Apr 7, 2011

Review | Lord of the Flies by William Golding

Title: Lord of the Flies
Author: William Golding
Genre: Classic/YA
Publication: 1954 by Penguin Great Books of the 20th century
Pages: 192
Source: Library

Summary: William Golding's classic novel of primitive savagery and survival is one of the most vividly realized and riveting works in modern fiction. The tale begins after a plane wreck deposits a group of English school boys, aged six to twelve on an isolated tropical island. Their struggle to survive and impose order quickly evolves from a battle against nature into a battle against their own primitive instincts. Golding's portrayal of the collapse of social order into chaos draws the fine line between innocence and savagery.

Cover: I had an audio book and I didn't like the cover, and to be honest, I haven't liked any of the covers I've seen for the book.

Thoughts: I really expected to enjoy this a little more than what I actually did. I started it off a little cautious, but excited because I've always heard pretty good things about this. I never read it in school, but I had plenty of friends who did and it sounded like they thought well enough of it so I wanted to give it a try. But, I must say, I was pretty disappointed overall with what this book actually was.

It starts off with two boys, Ralph and Piggy, trying to figure out where they were, what happened and what they were going to do. Really, the idea seems interesting enough: boys crash land on an island and must fend for themselves, but eventually become wild and must struggle to survive against each other. After other introductions of boys and their attempt to figure out what they are going to do while waiting to be rescued, the story doesn't really pick up much. After several chapters, I knew it was going to move too slow for my liking.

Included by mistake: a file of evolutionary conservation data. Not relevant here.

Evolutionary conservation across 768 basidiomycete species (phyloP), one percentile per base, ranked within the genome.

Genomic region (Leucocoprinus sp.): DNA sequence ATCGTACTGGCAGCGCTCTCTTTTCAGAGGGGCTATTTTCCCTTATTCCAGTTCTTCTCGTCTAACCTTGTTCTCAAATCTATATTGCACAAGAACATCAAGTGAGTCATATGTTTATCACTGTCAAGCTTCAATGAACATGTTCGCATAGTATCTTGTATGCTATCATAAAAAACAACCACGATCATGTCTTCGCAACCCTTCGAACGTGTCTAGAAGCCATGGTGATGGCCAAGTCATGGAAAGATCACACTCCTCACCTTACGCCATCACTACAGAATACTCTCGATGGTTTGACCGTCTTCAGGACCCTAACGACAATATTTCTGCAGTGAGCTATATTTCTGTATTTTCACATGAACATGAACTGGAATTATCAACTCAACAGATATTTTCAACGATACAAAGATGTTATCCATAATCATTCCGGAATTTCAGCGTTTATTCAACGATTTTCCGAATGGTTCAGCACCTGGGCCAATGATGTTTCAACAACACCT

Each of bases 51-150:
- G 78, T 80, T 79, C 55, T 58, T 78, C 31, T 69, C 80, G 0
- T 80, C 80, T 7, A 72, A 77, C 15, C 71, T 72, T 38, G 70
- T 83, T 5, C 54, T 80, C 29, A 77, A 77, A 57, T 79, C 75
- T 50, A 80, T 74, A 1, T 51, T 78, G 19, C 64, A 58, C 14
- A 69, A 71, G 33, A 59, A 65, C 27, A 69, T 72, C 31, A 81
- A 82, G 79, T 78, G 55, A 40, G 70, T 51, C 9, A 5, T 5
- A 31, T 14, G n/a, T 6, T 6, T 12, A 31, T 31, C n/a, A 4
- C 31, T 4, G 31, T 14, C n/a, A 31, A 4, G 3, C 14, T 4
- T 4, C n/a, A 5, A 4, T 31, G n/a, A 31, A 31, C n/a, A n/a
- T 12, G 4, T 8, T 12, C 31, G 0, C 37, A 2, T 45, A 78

It didn't help that the narrators voice was a little...boring. It was actually read by the author and although I usually prefer that, because only the author knows how they want each character to sound, listening to Golding was terribly boring. He pretty much read the book in an almost monotone voice and it took me several weeks to get through the whole thing ( I wasn't giving up!) I lost interest several chapters in though, but the story picked up a little bit more than halfway in. I really don't remember much from the beginning though and usually I rewind anything I miss, but with this book I had no urge to actually try and listen to the beginning because it wasn't too interesting.

The story, like I said, sounds good to me. I really like the idea of the stranded boys and how they change when creating their own "society" and "government." It is a bit of a twist when the boys start to change, become dangerous and wild, start plotting against each other and fighting for power. I really don't want to discuss my actual beliefs, if I believe this would actually happen if boys were stranded in an island because it seems like quite a debate. I can say that I liked the way the author changed the boys as we got farther into the story, and it becomes a little disturbing, shocking and thought provoking.

I would recommend this book to those who prefer "classics" although, this one is directed towards young adults of that time, I think adults will enjoy this one. I really wanted to enjoy this book more than what I did and despite the fact that I thought it was mostly slow and a little boring, the ending picks up, you just have to work a little to get through the first half. The ending is great, and everything that leads to the ending, will definitely leave you a bit shocked, if not a little unnerved.

1 comment

  1. Oh no boring of course is always no good. Shame. Oh btw the new layout is pretty awesome and cute. Great choice :)

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